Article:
The site yielded six hundred and seventeen glass fragments, only half of which were diagnostic. Most came from not-stratified fills of construction and have no secure context. The largest accumulation of glass fragments was excavated in L110. The earliest vessels are generally attributed to the second century CE (Fig. 5: Nos. 1–5); the majority of the assemblage is dated from the third to the early fifth centuries CE (Figs. 5:6, 6:1–9, 7:1–6).
The corpus consists of blown domestic tableware, mainly bowls and beakers; none of vessels is preserved intact. The material is characterized by naturally colored glass, uniform manufacture methods and a wide range of similar types, which altogether indicate the presence of a local workshop. Small remains of some industrial activity, probably of glass (L110), and the discovery of very similar vessels at an adjacent site (Permit no. A–3925), support this proposal.
Strata III and II
A small group of thin-walled vessels came from these strata. Locus 126 yielded a number of colorless pieces, including a small bowl with a rounded rim (Fig. 5:1), a beaker with an unfinished rim (Fig. 5:2) and a small bottle with a triangular body, constricted at the junction with a neck (Fig. 5:3). Three additional fragments of bluish-green glass were found in L113. They belong to a bowl with a double fold on a horizontally splayed rim (Fig. 5:4), a bowl with a hollow ring base (Fig. 5:5) and a flask, whose body and base are decorated with tiny pinches (Fig. 5:6).
Analogies to Fig. 5:1–5 come mainly from second-century CE contexts, especially in the Judean Desert, but are also known from the north of the country. The fragment in Fig. 5:6 belongs to a rare type and is probably dated to the third century CE.
The largest number of fragments was recovered from a construction accumulation (L110). They include a series of bowls with a rounded rim (Fig. 6:1–9), beakers with a solid base (Fig. 7:1, 2) and various bottles (Fig. 7:3–6). These vessels are made of bluish green, colorless and yellowish (Fig. 7:3) glass and are dated to the third–early fifth centuries CE.
Bowls. The large shallow bowl (Fig. 6:1) with a small horizontal fold on the walls is exceptional in its size and form. Others are smaller and deeper, more resembling cups. The bowl in Fig. 6:2 has walls tapering downward and a double fold on the wall. The cylindrical bowls in Fig. 6:3, 4 are distinguished by a thickened rim that forms a kind of collar. These bowls had possibly a flattened base, like the bowl in Fig. 6:5. An unusual group is composed of bowls with a flaring rim and a trail wound below it (Fig. 6:6–9). Their thickened concave bases form a low solid ring underneath. This subtype is rare, since other comparisons from Israel, dating to the third–early fourth centuries CE, e.g., from Yehi‘am, Peqi‘in, Khirbat Shema‘, Nahariyya and Khirbat Ibreiktas, have plain concave bases.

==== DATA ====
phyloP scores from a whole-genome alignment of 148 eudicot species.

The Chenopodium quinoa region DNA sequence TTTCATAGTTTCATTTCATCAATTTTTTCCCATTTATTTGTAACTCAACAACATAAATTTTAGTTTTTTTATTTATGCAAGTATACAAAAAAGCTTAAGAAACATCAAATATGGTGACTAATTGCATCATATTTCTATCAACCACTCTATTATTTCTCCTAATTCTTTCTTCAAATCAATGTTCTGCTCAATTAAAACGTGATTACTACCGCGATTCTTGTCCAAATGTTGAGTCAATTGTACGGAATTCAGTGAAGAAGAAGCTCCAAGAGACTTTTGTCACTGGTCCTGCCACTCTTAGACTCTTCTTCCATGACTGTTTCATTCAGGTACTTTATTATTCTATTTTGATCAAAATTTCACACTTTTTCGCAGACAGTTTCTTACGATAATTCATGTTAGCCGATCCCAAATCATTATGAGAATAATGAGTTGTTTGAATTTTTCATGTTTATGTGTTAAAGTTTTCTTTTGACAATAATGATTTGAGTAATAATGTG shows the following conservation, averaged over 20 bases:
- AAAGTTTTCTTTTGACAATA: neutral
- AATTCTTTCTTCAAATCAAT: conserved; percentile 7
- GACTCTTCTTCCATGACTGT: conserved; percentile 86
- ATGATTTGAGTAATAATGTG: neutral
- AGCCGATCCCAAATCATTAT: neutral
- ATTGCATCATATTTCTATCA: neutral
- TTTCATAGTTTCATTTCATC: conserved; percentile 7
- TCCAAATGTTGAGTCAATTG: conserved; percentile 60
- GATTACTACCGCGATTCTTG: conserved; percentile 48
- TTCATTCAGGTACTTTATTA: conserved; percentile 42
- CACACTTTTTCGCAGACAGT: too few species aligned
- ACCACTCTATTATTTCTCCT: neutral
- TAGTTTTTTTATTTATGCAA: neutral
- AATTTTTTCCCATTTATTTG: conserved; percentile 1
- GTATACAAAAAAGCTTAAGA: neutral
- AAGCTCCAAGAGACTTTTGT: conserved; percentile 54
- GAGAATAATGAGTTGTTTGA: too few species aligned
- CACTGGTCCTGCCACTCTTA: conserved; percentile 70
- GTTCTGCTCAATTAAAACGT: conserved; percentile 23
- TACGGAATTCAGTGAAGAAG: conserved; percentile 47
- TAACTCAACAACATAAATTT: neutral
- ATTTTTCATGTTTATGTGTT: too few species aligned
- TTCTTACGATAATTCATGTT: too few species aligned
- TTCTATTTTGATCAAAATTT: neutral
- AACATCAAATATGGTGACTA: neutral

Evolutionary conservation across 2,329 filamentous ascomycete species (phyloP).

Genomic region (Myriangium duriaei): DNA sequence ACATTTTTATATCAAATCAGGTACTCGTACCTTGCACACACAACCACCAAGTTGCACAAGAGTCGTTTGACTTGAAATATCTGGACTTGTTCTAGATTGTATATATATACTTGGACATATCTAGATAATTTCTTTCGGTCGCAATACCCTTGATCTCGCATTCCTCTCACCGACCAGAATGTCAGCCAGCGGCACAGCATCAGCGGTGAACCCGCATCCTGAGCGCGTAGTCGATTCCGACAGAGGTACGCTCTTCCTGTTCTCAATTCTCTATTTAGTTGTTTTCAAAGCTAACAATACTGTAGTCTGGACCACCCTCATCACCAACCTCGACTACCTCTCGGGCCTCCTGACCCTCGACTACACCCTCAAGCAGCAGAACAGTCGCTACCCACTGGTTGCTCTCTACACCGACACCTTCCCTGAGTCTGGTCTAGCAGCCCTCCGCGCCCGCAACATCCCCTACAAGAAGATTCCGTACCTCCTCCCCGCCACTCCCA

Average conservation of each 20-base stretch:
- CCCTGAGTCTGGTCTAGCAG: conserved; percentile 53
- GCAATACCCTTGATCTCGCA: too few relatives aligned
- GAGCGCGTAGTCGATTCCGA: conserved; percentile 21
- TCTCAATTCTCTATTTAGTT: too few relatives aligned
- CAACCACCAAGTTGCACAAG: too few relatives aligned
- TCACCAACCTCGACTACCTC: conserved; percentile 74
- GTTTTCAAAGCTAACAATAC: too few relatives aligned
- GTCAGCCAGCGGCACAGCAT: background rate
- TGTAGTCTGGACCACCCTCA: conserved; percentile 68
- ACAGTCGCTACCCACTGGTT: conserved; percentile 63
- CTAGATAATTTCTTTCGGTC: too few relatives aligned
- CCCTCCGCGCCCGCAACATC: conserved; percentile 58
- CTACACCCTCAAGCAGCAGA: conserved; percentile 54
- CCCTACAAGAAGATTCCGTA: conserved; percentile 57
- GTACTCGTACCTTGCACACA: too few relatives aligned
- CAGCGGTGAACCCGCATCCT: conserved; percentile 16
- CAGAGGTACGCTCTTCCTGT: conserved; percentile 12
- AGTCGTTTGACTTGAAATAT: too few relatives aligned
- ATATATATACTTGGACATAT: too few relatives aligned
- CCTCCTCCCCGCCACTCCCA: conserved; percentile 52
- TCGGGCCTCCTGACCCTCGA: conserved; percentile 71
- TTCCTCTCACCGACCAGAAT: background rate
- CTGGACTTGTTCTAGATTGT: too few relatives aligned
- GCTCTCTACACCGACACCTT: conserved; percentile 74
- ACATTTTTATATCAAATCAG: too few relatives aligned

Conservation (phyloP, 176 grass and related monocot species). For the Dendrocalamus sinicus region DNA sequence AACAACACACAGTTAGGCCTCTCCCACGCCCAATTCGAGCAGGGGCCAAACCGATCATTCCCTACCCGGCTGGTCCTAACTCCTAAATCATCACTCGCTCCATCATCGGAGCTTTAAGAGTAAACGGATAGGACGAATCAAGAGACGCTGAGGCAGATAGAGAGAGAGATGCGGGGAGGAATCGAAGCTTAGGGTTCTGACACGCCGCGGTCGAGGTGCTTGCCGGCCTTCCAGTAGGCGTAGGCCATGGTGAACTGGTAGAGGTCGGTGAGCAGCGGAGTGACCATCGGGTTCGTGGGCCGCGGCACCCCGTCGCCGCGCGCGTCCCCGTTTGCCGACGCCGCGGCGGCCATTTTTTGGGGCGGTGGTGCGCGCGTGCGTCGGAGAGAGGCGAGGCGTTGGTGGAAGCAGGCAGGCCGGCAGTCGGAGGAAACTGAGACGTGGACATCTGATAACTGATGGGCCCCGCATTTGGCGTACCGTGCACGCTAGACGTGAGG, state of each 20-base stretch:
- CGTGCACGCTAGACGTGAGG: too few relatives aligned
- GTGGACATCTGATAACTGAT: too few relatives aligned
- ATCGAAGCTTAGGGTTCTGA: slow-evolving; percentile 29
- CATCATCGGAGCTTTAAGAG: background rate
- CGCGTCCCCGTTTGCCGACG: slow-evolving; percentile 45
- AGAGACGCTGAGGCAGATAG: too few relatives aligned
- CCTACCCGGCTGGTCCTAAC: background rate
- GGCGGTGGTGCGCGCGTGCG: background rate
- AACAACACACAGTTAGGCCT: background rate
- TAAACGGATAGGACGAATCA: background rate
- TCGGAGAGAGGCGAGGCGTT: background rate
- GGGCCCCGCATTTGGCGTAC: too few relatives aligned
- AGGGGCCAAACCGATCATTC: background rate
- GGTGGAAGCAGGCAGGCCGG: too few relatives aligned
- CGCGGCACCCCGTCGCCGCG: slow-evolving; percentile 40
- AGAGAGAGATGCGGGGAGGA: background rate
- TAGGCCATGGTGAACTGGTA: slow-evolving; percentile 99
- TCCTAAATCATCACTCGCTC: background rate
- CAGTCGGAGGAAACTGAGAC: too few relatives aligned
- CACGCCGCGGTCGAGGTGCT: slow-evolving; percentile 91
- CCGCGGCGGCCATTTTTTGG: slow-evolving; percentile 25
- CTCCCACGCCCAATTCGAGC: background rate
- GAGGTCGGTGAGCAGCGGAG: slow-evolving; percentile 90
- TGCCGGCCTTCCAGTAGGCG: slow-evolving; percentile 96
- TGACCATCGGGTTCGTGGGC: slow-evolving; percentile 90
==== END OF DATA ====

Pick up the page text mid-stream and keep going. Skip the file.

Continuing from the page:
Beakers. Two fragments (Fig. 7:1, 2) are the upper and lower parts of a beaker with a solid base. The type is often decorated with a horizontal trail below the rounded rim, as on Fig. 7:1. These vessels, dating to the fourth century CE, are well documented, especially in the Western Galille.
Bottles and Flasks. The fragments in Fig. 7:3, 4 are the upper parts of bottles with a tall neck and a funnel mouth. The bottle in Fig. 7:3 is distinguished by the yellowish tinge of glass and a constricted neck, representing the late third–fourth centuries CE. The spirally trailed fragment (Fig. 7:4) could also date later, to the fourth–early fifth centuries CE. The fragment in Fig. 7:5 is the small lower part of an elongated flask with a massive trail applied to its base. Series of such flasks found on the western foothills of Mount Carmel (Castra) were dated to the fourth–early fifth centuries CE (HA-ESI 109:27*). The fragment in Fig. 7:6 is a small base of a vessel, which stands on “toes”; only eight short “toes” of uneven shapes were preserved. Such bases are known both on open and closed vessels that are dated from the third to the fourth centuries CE, e.g., in ‘Akko, Nahariyya and Jalame.
The glass assemblage from H. Mesar is a small, but useful contribution to the data of glassware from the northern Sharon plain. The Late Roman types, represented mainly by open vessels, are dominant. They were apparently produced in a local workshop and most of them have analogies along the coastal plain of Israel, as well as in Samaria and the Western Galille.